Background: Health literacy (HL) is the measure of a person’s ability to obtain, process and understand basic health information and services to make appropriate health decisions. Previous studies note positive correlation between high HL and patient understanding of their condition. Patients with low HL have greater needs in transitional care domains, citing inadequate caregiver support and transportation barriers. To the authors knowledge, this is the first study that utilizes the Test of Functional Health Literacy in Adults (TOFHLA) to evaluate the role of HL in readmissions.
Methods: This study occurred at the Ronald Reagan UCLA Medical Center and UCLA Medical Center, Santa Monica. Trained quality improvement personnel interviewed patients at the bedside on Medicine-Surgery units utilizing the TOFHLA tool. The TOFHLA consists of 17 numeracy items and 3 prose passages and takes 22 minutes to administer. Upon administration, a raw score was recorded, which was later translated to one of the TOFHLA’s 3 levels of HL proficiency: Inadequate (score range: 0-16), Marginal (score range: 17-22), Adequate (score range: 23-36). Demographic and 30-day readmissions data was recorded from chart review using EPIC EMR.
Results: 530 patients were enrolled in this study with an average TOFHLA of 29.92 (Std. dev: 13.17). Number of patients scoring Marginal or less health literacy was 110 (21% – consistent with phase 1 which had 23%). There was a negative correlation with health literacy score and 30-day readmissions. (r = -0.510). After linear regression analysis for TOFHLA vs. readmissions and inverse relationship consistent withcorrelation data was elucidated (R = -0.682, p <0.01). When comparing the LACE+ score vs. readmissions, a positive linear relationship was elucidated; however this relationship was not as strong as the TOFHLA for cases with <3 co-morbidities (R = 0.387, p <0.01).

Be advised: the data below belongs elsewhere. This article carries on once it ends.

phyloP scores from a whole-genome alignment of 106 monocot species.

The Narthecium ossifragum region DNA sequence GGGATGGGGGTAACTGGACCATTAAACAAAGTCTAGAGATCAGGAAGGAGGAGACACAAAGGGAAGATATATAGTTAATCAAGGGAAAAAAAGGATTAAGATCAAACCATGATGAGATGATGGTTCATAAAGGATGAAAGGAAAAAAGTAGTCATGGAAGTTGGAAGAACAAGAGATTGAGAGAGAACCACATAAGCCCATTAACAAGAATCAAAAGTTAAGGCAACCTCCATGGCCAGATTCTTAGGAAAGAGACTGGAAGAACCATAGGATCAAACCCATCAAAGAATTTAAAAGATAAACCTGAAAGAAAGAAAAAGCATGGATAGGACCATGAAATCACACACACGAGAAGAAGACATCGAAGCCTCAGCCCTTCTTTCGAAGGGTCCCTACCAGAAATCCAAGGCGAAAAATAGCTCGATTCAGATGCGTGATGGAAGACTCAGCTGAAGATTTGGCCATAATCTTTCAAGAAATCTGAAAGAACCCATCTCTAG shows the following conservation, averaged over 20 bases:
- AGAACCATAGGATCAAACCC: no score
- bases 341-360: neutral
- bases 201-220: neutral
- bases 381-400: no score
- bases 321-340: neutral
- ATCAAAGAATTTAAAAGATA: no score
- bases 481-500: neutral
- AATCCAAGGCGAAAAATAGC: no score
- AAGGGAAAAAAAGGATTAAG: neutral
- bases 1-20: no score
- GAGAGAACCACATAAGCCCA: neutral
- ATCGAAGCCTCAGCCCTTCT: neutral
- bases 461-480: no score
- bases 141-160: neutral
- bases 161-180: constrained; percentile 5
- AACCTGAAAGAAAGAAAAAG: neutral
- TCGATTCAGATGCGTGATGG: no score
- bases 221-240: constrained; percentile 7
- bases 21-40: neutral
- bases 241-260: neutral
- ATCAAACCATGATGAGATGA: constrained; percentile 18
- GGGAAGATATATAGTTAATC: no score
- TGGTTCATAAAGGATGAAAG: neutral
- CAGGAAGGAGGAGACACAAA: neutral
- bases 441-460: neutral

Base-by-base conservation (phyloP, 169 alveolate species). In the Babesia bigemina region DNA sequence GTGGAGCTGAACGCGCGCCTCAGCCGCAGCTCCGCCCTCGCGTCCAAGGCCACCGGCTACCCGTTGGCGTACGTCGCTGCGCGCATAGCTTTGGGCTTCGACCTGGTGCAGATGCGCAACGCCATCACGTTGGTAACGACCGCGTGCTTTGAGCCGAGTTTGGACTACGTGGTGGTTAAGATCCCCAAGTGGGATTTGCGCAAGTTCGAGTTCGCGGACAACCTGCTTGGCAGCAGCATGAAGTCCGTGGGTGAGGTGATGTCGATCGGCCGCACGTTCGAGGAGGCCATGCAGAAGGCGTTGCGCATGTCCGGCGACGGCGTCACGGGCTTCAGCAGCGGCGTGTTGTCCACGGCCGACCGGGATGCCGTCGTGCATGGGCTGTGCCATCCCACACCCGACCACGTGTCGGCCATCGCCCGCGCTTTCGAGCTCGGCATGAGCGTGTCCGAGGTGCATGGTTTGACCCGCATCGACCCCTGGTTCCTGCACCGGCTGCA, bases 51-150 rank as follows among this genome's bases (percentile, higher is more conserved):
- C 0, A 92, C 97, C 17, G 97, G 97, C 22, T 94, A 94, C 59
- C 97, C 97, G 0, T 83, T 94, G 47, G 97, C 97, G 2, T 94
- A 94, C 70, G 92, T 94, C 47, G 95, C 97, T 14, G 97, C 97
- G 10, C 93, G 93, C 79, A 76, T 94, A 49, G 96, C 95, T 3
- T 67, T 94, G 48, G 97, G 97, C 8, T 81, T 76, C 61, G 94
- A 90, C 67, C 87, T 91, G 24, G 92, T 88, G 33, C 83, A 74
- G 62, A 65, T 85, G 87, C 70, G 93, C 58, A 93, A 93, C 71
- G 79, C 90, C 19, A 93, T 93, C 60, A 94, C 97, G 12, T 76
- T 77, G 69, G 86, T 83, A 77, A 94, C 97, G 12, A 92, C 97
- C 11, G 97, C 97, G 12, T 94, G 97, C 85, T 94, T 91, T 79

Conclusions: Data from phase 1 of study details disparities amongst hospitalized Hispanic patients with regards to health literacy level, educational attainment and physician perception of health literacy. Health literacy increases patient rating in ability to engage with healthcare team. Based on current study data, TOFHLA may be predictive for future readmission given positive linear relationship. Additionally, TOFHLA may be more predictive for readmission compared to LACE+ score. Next steps include educational interventions to enhance health literacy amongst hospitalized patients, especially Hispanic patients. We will validate findings with sample population to compare predictive power of LACE+ vs. TOFHLA. We also will determine utility in incorporating health literacy screen into admission procedures or ancillary staff work-flow.